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Bond Graph Modelling, A Quick Learning: Part 2

This is a continuation from part-1 of the bond graph modelling. The first part discusses mostly about what the bond graph is, what are the components to build a model, where it is used, what are the advantages choosing this particular method, and so on, in a philosophical way. Here, in this part, I would like to jump in to show an example first before things get mundane.

Let us consider a very common mass-spring-damper system used in engineering analysis. Fig. 1 illustrates a typical mass-spring-damper system. One ends of the spring and damper are attached to the mass and other ends are connected to the fixed wall. It is considered that a force (f) is applied on the mass (m) causes its displacement (x) and two reaction forces such as spring force (stiffness, k) and damping force (damping coefficient, c) oppose the external force (f) simultaneously.

A typical mass-spring-damper system
Fig. 1: A typical mass-spring-damper system

With this information at hand, it is easy to derive differential equation by sketching the free body diagram. The free body diagram is shown in Fig. 2. The differential equation then may be obtained from Fig. 2 using Newton’s law for translation as follows:

mass-spring-damper system equation
Free body diagram of the system
Fig. 2: Free body diagram of the system

So, we see that from sketching a free body diagram of the system and applying Newton's law, we are able to obtain the differential equation for this particular system. Now, with bond graph, we do not need any free body diagram, nor we need to think about the laws of classical mechanics. We follow a different approach which may be known as energy balance or conservation of energy method. The same differential equations may be obtained by drawing the following flow diagram which is essentially a bond graph model of the system.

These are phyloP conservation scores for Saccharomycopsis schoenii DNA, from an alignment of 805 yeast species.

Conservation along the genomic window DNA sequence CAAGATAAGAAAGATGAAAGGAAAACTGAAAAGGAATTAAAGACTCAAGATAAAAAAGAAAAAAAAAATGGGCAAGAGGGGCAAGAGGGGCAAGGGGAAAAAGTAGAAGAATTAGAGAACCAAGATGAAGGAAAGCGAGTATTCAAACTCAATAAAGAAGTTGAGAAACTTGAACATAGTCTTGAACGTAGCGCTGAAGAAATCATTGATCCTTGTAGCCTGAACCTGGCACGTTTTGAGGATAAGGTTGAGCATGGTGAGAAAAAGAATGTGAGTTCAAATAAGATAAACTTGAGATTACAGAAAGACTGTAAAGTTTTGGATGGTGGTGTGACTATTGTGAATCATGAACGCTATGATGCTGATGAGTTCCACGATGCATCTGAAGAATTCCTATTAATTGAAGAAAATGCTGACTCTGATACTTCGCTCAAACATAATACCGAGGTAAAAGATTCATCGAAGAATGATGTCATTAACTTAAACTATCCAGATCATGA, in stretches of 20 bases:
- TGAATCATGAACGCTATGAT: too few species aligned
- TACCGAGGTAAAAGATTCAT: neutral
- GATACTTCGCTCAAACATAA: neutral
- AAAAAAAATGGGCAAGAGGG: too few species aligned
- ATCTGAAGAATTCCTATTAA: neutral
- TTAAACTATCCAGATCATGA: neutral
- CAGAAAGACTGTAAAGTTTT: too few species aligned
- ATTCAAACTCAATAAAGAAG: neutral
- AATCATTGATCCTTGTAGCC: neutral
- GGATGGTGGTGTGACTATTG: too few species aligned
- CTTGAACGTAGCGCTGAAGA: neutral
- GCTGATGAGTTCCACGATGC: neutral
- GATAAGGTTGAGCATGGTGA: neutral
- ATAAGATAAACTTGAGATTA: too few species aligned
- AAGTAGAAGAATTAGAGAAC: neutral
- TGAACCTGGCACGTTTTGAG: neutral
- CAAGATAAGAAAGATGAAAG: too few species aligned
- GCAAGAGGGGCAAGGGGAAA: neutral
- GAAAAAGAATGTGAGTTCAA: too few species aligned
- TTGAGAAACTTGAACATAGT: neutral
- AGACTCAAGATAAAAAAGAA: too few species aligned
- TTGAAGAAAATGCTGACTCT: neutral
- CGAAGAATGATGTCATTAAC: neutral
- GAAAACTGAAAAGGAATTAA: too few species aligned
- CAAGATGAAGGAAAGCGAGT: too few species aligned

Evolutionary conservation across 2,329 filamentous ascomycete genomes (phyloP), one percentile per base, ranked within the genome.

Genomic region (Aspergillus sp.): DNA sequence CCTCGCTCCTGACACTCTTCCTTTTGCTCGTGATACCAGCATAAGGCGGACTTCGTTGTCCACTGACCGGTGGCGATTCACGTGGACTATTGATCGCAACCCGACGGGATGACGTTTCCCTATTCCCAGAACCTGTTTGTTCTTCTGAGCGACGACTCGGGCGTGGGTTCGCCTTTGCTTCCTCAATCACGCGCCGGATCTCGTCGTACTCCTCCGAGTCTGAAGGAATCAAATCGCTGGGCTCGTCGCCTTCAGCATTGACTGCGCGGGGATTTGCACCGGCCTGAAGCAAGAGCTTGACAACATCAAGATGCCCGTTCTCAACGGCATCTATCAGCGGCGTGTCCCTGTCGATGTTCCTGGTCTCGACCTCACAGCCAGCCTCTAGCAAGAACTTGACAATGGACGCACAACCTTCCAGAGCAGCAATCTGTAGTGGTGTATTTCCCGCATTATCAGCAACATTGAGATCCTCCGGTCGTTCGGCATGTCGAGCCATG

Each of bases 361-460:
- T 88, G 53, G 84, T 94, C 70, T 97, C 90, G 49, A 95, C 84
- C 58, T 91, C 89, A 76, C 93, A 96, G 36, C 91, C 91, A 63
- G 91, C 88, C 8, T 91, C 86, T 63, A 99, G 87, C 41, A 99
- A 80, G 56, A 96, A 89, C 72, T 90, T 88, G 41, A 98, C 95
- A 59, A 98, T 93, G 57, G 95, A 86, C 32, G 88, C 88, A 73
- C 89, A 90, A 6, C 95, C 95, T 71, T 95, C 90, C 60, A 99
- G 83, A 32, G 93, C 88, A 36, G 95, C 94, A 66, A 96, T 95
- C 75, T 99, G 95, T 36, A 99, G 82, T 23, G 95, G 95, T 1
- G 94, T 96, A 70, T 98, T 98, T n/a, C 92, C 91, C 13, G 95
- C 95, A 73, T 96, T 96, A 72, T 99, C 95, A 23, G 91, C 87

Bond graph representation of the system
Fig. 3: Bond graph representation of the system

Fig. 3 shows some of the fundamental elements of the bond graph connected through the 1 and 0 junctions. For this simple mass-spring-damper system, the free body diagram approach looks simpler than the bond graph. Now imagine, when you are dealing with a very large system having many masses, springs and dampers connected in a very complex way - the derivation of differential equations manually is not feasible at all. Here comes the essence of the bond graph application. With a bond graph, we can accommodate many variables comfortably in a systematic way. In the next part, I will discuss elaborately how to draw the above bond graph for this simple system step by step in a plain language so that the readers might find this useful.

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